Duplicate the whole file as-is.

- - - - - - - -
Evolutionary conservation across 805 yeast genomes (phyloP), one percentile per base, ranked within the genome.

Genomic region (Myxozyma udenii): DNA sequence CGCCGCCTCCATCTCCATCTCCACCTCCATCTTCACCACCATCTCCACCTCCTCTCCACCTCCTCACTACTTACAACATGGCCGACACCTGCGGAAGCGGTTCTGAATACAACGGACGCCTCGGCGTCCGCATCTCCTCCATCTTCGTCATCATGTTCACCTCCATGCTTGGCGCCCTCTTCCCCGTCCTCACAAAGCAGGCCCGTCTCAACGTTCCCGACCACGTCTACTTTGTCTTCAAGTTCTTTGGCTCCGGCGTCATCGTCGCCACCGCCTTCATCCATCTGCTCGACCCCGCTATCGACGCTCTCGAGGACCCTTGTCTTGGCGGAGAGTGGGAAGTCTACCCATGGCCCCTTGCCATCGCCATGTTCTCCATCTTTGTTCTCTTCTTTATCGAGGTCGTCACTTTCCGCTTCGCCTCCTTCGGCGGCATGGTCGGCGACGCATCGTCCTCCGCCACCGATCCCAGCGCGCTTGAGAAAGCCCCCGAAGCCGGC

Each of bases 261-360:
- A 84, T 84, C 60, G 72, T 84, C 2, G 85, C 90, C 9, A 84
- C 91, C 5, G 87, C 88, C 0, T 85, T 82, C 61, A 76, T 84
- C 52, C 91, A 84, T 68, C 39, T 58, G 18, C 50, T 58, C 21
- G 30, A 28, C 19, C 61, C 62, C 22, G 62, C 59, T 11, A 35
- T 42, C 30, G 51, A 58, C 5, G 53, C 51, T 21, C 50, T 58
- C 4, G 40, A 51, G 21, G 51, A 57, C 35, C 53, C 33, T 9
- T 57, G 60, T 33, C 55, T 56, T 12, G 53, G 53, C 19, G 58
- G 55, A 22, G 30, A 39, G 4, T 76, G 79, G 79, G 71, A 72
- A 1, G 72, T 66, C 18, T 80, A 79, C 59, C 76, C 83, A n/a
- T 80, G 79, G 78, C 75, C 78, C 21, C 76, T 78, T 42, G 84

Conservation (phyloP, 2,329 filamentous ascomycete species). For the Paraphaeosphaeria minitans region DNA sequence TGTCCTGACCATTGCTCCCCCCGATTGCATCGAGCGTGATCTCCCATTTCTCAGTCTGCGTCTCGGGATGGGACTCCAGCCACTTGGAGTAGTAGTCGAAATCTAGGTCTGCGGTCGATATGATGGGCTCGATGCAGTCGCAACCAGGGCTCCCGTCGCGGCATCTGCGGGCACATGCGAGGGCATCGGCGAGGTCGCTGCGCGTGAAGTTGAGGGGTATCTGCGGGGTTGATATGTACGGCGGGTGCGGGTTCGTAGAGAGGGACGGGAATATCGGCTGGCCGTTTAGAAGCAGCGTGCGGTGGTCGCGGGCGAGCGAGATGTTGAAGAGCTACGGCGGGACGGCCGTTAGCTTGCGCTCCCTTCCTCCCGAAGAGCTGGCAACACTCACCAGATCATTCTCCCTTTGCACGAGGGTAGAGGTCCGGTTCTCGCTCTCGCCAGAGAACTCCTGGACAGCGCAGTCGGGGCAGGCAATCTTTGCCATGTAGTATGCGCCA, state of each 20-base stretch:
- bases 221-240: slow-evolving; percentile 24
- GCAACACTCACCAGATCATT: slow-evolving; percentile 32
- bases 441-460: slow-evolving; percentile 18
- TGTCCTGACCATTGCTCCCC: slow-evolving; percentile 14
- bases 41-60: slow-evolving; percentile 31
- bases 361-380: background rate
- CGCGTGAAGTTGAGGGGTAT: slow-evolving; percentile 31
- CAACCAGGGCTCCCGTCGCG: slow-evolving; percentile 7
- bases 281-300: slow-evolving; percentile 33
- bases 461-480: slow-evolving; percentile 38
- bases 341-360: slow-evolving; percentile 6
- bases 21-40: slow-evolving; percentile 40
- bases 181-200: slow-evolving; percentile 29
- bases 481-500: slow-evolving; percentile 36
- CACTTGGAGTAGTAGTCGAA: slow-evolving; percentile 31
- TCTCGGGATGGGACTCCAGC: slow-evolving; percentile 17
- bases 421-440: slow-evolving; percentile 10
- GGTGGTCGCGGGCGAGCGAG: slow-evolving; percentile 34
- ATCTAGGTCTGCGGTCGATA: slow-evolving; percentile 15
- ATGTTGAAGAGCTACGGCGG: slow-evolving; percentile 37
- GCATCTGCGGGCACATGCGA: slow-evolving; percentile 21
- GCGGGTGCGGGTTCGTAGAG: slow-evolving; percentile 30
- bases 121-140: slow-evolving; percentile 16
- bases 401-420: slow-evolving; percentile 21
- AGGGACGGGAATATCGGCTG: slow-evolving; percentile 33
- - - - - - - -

Evolutionary conservation across 805 yeast genomes (phyloP), one percentile per base, ranked within the genome.

Genomic region (Myxozyma udenii): DNA sequence CGCCGCCTCCATCTCCATCTCCACCTCCATCTTCACCACCATCTCCACCTCCTCTCCACCTCCTCACTACTTACAACATGGCCGACACCTGCGGAAGCGGTTCTGAATACAACGGACGCCTCGGCGTCCGCATCTCCTCCATCTTCGTCATCATGTTCACCTCCATGCTTGGCGCCCTCTTCCCCGTCCTCACAAAGCAGGCCCGTCTCAACGTTCCCGACCACGTCTACTTTGTCTTCAAGTTCTTTGGCTCCGGCGTCATCGTCGCCACCGCCTTCATCCATCTGCTCGACCCCGCTATCGACGCTCTCGAGGACCCTTGTCTTGGCGGAGAGTGGGAAGTCTACCCATGGCCCCTTGCCATCGCCATGTTCTCCATCTTTGTTCTCTTCTTTATCGAGGTCGTCACTTTCCGCTTCGCCTCCTTCGGCGGCATGGTCGGCGACGCATCGTCCTCCGCCACCGATCCCAGCGCGCTTGAGAAAGCCCCCGAAGCCGGC

Each of bases 261-360:
- A 84, T 84, C 60, G 72, T 84, C 2, G 85, C 90, C 9, A 84
- C 91, C 5, G 87, C 88, C 0, T 85, T 82, C 61, A 76, T 84
- C 52, C 91, A 84, T 68, C 39, T 58, G 18, C 50, T 58, C 21
- G 30, A 28, C 19, C 61, C 62, C 22, G 62, C 59, T 11, A 35
- T 42, C 30, G 51, A 58, C 5, G 53, C 51, T 21, C 50, T 58
- C 4, G 40, A 51, G 21, G 51, A 57, C 35, C 53, C 33, T 9
- T 57, G 60, T 33, C 55, T 56, T 12, G 53, G 53, C 19, G 58
- G 55, A 22, G 30, A 39, G 4, T 76, G 79, G 79, G 71, A 72
- A 1, G 72, T 66, C 18, T 80, A 79, C 59, C 76, C 83, A n/a
- T 80, G 79, G 78, C 75, C 78, C 21, C 76, T 78, T 42, G 84

Conservation (phyloP, 2,329 filamentous ascomycete species). For the Paraphaeosphaeria minitans region DNA sequence TGTCCTGACCATTGCTCCCCCCGATTGCATCGAGCGTGATCTCCCATTTCTCAGTCTGCGTCTCGGGATGGGACTCCAGCCACTTGGAGTAGTAGTCGAAATCTAGGTCTGCGGTCGATATGATGGGCTCGATGCAGTCGCAACCAGGGCTCCCGTCGCGGCATCTGCGGGCACATGCGAGGGCATCGGCGAGGTCGCTGCGCGTGAAGTTGAGGGGTATCTGCGGGGTTGATATGTACGGCGGGTGCGGGTTCGTAGAGAGGGACGGGAATATCGGCTGGCCGTTTAGAAGCAGCGTGCGGTGGTCGCGGGCGAGCGAGATGTTGAAGAGCTACGGCGGGACGGCCGTTAGCTTGCGCTCCCTTCCTCCCGAAGAGCTGGCAACACTCACCAGATCATTCTCCCTTTGCACGAGGGTAGAGGTCCGGTTCTCGCTCTCGCCAGAGAACTCCTGGACAGCGCAGTCGGGGCAGGCAATCTTTGCCATGTAGTATGCGCCA, state of each 20-base stretch:
- bases 221-240: slow-evolving; percentile 24
- GCAACACTCACCAGATCATT: slow-evolving; percentile 32
- bases 441-460: slow-evolving; percentile 18
- TGTCCTGACCATTGCTCCCC: slow-evolving; percentile 14
- bases 41-60: slow-evolving; percentile 31
- bases 361-380: background rate
- CGCGTGAAGTTGAGGGGTAT: slow-evolving; percentile 31
- CAACCAGGGCTCCCGTCGCG: slow-evolving; percentile 7
- bases 281-300: slow-evolving; percentile 33
- bases 461-480: slow-evolving; percentile 38
- bases 341-360: slow-evolving; percentile 6
- bases 21-40: slow-evolving; percentile 40
- bases 181-200: slow-evolving; percentile 29
- bases 481-500: slow-evolving; percentile 36
- CACTTGGAGTAGTAGTCGAA: slow-evolving; percentile 31
- TCTCGGGATGGGACTCCAGC: slow-evolving; percentile 17
- bases 421-440: slow-evolving; percentile 10
- GGTGGTCGCGGGCGAGCGAG: slow-evolving; percentile 34
- ATCTAGGTCTGCGGTCGATA: slow-evolving; percentile 15
- ATGTTGAAGAGCTACGGCGG: slow-evolving; percentile 37
- GCATCTGCGGGCACATGCGA: slow-evolving; percentile 21
- GCGGGTGCGGGTTCGTAGAG: slow-evolving; percentile 30
- bases 121-140: slow-evolving; percentile 16
- bases 401-420: slow-evolving; percentile 21
- AGGGACGGGAATATCGGCTG: slow-evolving; percentile 33